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Friday 18th of August 2017

Discussions on Networking Training Explained PDF Print Email
Business - Careers
Written by: Jason Kendall   
Sunday, 05 July 2009 16:34
Network and computer support staff are ever more in demand in this country, as businesses have come to depend on their technical advice and skills. The nation's requirement for increasing numbers of skilled and qualified individuals multiplies, as human beings become ever more dependent on PC's in the modern world.


Network and computer support staff are ever more in demand in this country, as businesses have come to depend on their technical advice and skills. The nation's requirement for increasing numbers of skilled and qualified individuals multiplies, as human beings become ever more dependent on PC's in the modern world.

Trainees looking at this market can be very practical by nature, and won't enjoy sitting at a desk in class, and slogging through piles of books. If you identify with this, try the newer style of interactive study, where everything is presented via full motion video. Learning psychology studies show that much more of what we learn in remembered when we receive multi-sensorial input, and we get physically involved with the study process.

Learning is now available on CD and DVD discs, where everything is taught on your PC. Using video-streaming, you can sit back and watch the teachers showing you precisely how to do something, and then practice yourself - in an interactive lab. It's imperative to see some example materials from any company that you may want to train through. Be sure that they contain full motion videos of instructors demonstrating the topic with lab's to practice the skills in.

Often, companies will only use just online versions of their training packages; and although this is okay the majority of the time, imagine the problems if you lose your internet access or you get intermittent problems and speed issues. A safer solution is the provision of CD and DVD ROM materials which don't suffer from these broadband issues.

Authorised simulation materials and exam preparation packages are vital - and absolutely ought to be supplied by your course provider. Don't fall foul of relying on non-official exam papers and questions. Their phraseology can be quite different - and sometimes this can be a real headache when it comes to taking the real exam. You should make sure you check whether you're learning enough by doing tests and mock ups of exams to prepare you for taking the real thing.

Make sure you don't get caught-up, as many people do, on the certification itself. Training for training's sake is generally pointless; you're training to become commercially employable. Focus on the end-goal. It's unfortunate, but a great many students begin programs that seem marvellous in the sales literature, but which delivers a career that doesn't fulfil at all. Talk to many college graduates and you'll see where we're coming from.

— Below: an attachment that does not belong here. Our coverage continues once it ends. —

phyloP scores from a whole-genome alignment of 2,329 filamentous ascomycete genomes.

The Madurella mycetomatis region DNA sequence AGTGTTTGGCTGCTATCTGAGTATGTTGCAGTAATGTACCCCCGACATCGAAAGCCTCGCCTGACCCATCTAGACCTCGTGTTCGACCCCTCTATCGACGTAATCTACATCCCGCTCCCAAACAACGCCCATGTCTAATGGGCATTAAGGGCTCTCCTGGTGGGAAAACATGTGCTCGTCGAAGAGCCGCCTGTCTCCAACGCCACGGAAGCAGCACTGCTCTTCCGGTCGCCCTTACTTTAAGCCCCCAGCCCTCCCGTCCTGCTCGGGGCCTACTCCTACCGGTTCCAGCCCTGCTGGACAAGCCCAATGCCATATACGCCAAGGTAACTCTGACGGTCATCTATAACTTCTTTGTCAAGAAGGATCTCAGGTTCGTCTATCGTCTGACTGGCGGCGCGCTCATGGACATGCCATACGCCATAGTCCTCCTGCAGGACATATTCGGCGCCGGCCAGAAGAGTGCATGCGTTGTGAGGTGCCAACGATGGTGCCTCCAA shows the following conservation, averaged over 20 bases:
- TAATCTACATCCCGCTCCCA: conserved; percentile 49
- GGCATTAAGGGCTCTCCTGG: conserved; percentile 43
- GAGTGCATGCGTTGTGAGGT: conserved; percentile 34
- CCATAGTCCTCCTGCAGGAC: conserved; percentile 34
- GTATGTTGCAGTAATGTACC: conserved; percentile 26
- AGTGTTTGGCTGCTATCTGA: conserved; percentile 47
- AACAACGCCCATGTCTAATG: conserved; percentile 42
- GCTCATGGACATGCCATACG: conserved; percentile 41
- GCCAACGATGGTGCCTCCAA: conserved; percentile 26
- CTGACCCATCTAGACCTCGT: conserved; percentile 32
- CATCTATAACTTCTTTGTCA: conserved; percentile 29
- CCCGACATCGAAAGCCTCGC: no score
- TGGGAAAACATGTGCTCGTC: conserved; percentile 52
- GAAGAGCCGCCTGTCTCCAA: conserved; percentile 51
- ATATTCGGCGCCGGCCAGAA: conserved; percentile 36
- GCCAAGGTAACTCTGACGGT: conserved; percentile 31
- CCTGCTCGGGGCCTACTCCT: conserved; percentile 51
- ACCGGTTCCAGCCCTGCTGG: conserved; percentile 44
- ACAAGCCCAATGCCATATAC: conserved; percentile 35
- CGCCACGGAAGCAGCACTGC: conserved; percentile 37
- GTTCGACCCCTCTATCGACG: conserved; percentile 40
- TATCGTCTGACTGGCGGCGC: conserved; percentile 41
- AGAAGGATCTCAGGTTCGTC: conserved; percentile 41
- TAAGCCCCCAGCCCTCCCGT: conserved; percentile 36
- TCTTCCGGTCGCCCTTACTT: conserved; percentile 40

Take time to understand how you feel about career progression and earning potential, and how ambitious you are. You should understand what industry expects from you, what qualifications are required and in what way you can develop commercial experience. All students are advised to speak with a skilled professional before deciding on their training course. This is essential to ensure it contains the commercially required skills for the chosen career path.

Starting from the viewpoint that we need to home-in on the job we want to do first and foremost, before we're able to weigh up what educational program fulfils our needs, how do we know the correct route? How likely is it for us to understand the day-to-day realities of any IT job when we've never done it? Most likely we have never met anyone who performs the role either. Consideration of these issues is most definitely required if you need to dig down the right answers:

* Personality plays a significant part - what kind of areas spark your interest, and what are the areas that you really dislike.

* Do you hope to pull off a closely held dream - for instance, working from home someday?

* Have you thought about salary vs job satisfaction?

* Understanding what the main work areas and markets are - plus how they're different to each other.

* You'll also need to think hard about the level of commitment that you will set aside for the accreditation program.

For most people, getting to the bottom of all these ideas needs a long talk with a professional who can investigate each area with you. And we don't just mean the certifications - but also the commercial expectations and needs besides.

We need to make this very clear: You have to get round-the-clock 24x7 instructor support. You will have so many problems later if you let this one slide. Many only provide email support (too slow), and telephone support is usually to a call-centre which will make some notes and then email an advisor - who will attempt to call you within 24-48 hrs, when it's convenient to them. This is not a lot of use if you're stuck with a particular problem and have a one hour time-slot in which to study.

Keep your eyes open for providers that incorporate three or four individual support centres around the globe in several time-zones. Each one should be integrated to offer a simple interface and also 24 hours-a-day access, when you need it, without any problems. Don't ever make the mistake of taking second best where support is concerned. The majority of would-be IT professionals that drop-out or fail, would have had a different experience if they'd got the right support package in the first place.

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